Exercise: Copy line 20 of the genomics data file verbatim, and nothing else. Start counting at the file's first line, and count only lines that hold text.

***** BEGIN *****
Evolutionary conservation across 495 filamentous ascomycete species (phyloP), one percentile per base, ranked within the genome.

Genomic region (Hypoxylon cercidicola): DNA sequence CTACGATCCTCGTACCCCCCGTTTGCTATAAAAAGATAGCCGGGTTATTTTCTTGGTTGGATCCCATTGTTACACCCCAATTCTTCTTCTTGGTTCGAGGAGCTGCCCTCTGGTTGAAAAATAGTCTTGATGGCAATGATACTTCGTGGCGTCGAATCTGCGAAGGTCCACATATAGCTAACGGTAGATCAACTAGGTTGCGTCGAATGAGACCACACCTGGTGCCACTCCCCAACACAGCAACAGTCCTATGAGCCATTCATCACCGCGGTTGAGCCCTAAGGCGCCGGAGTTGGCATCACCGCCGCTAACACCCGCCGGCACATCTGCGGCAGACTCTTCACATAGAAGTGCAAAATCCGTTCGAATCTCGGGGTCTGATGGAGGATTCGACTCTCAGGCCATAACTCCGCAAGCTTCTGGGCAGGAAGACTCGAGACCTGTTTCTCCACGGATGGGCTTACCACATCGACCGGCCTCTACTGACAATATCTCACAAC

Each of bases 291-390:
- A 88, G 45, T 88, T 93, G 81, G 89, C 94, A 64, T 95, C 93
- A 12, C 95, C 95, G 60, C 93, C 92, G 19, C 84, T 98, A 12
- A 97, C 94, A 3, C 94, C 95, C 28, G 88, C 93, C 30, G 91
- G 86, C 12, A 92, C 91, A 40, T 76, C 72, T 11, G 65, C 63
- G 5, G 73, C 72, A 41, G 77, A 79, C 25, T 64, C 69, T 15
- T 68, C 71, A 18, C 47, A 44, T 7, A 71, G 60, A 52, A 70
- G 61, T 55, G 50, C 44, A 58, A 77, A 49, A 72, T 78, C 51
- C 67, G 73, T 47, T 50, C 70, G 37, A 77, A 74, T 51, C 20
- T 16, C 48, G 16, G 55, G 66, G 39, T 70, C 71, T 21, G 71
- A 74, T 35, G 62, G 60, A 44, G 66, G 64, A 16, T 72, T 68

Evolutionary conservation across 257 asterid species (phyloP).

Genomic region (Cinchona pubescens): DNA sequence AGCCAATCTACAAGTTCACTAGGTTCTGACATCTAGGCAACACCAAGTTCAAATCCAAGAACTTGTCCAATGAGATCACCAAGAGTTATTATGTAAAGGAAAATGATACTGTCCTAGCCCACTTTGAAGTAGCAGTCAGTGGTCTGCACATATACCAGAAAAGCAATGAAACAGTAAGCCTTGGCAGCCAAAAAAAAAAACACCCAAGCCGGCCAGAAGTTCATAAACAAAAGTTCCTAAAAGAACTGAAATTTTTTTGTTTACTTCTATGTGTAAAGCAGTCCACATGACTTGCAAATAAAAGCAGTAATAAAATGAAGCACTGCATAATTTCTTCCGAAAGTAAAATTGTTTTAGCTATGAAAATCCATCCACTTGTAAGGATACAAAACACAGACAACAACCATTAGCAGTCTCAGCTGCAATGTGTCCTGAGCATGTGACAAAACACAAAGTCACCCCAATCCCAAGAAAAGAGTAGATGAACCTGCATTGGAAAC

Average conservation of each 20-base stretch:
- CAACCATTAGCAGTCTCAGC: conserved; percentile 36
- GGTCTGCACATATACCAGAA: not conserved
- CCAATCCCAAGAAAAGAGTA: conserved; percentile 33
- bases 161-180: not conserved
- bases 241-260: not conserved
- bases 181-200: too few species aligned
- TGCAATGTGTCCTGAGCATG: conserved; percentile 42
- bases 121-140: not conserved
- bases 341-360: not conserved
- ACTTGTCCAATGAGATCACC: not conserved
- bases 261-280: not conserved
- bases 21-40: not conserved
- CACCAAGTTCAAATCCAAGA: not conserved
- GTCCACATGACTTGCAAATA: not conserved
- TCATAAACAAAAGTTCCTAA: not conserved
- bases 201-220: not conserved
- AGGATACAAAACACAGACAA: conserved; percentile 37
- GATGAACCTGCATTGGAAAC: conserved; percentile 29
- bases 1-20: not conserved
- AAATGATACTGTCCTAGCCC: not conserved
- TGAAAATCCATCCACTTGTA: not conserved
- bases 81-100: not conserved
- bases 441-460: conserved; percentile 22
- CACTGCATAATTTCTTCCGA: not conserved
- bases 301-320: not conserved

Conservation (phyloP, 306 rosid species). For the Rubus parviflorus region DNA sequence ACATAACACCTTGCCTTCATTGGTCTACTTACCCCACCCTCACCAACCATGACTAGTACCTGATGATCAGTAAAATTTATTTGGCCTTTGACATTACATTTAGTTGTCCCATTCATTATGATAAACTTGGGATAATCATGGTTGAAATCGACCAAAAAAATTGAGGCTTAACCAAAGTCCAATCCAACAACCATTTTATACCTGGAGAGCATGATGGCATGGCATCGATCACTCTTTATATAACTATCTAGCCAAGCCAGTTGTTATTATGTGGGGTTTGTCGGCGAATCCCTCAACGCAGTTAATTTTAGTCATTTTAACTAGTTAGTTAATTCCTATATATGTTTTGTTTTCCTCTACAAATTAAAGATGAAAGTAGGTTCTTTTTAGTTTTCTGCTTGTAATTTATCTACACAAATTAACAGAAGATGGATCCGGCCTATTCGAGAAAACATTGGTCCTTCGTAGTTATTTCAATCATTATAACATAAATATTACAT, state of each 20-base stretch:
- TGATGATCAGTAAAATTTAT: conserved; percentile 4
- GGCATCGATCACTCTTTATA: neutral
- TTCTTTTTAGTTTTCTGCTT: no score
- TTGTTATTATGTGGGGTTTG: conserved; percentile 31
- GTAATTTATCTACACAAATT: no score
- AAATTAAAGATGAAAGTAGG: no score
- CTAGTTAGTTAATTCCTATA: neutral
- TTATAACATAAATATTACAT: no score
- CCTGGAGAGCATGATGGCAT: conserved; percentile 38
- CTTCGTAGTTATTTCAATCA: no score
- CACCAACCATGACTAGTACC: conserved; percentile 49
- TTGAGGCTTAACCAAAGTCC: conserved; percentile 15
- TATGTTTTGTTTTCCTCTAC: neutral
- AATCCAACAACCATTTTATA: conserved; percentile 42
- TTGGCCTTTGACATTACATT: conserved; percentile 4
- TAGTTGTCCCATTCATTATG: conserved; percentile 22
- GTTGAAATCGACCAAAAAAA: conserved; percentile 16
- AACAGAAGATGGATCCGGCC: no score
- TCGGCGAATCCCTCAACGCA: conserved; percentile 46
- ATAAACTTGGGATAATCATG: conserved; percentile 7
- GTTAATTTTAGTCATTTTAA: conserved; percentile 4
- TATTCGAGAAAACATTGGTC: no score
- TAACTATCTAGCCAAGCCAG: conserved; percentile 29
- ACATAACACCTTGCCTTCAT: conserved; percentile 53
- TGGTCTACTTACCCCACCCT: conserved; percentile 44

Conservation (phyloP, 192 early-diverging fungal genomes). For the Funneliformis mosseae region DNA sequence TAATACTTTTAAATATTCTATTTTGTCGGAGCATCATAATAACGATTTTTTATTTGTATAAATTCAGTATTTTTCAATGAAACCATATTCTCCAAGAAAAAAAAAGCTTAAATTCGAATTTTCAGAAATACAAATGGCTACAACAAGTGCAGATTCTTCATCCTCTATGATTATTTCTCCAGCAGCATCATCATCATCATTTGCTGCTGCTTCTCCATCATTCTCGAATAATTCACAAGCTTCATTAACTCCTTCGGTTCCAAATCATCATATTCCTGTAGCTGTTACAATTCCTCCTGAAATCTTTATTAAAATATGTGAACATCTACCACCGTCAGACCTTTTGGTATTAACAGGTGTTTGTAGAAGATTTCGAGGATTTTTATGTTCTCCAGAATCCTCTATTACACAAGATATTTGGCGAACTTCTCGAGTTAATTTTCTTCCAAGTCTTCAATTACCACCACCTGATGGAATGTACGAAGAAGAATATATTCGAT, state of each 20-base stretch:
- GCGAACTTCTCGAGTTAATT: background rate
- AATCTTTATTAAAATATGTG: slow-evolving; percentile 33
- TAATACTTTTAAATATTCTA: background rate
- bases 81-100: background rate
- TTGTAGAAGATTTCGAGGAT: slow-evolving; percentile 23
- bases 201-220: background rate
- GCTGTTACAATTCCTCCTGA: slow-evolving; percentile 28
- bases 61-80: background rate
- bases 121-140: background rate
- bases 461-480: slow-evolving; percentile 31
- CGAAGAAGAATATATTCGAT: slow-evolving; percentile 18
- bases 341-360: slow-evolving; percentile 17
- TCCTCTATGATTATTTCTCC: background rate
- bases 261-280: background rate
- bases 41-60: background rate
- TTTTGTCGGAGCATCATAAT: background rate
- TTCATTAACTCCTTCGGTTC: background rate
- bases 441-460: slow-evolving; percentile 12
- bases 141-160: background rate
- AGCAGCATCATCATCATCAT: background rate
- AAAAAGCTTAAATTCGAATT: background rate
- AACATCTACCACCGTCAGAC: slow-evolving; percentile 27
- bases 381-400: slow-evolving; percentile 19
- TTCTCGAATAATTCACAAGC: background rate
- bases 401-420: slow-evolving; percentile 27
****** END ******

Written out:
- bases 161-180: not conserved